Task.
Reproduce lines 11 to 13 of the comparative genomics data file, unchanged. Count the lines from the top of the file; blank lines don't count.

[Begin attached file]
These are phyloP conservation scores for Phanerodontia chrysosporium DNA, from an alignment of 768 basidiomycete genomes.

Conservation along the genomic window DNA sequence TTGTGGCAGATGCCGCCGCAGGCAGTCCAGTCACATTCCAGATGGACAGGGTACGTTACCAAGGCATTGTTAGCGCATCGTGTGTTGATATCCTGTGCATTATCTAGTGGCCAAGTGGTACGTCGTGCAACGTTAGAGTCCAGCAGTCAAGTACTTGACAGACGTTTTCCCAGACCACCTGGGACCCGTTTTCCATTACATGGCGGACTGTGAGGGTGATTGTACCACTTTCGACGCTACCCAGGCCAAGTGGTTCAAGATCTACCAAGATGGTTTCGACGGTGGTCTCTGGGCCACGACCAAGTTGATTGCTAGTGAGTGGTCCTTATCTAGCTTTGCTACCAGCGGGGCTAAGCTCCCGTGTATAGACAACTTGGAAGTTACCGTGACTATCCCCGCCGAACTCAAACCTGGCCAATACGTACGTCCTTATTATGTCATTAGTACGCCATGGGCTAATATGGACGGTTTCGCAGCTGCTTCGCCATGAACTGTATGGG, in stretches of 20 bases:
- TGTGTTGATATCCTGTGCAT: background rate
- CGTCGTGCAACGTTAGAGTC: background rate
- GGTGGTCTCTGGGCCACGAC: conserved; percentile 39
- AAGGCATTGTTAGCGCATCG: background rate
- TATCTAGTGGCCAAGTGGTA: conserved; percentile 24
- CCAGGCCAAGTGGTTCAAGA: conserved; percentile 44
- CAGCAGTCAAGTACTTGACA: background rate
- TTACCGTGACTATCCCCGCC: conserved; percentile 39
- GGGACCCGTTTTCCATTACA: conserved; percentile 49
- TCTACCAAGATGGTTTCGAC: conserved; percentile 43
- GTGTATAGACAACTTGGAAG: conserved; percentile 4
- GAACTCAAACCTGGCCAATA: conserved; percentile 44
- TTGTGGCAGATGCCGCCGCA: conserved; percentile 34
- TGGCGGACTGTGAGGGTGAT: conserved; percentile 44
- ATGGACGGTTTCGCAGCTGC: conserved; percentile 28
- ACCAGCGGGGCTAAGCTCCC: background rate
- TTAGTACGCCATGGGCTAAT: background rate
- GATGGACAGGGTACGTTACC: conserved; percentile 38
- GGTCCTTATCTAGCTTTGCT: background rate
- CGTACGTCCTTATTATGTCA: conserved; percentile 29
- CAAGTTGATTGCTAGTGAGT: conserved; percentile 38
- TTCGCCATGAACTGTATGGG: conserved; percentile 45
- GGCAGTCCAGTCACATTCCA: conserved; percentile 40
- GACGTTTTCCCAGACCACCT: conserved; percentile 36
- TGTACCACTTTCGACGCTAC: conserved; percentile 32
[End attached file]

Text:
- GGGACCCGTTTTCCATTACA: conserved; percentile 49
- TCTACCAAGATGGTTTCGAC: conserved; percentile 43
- GTGTATAGACAACTTGGAAG: conserved; percentile 4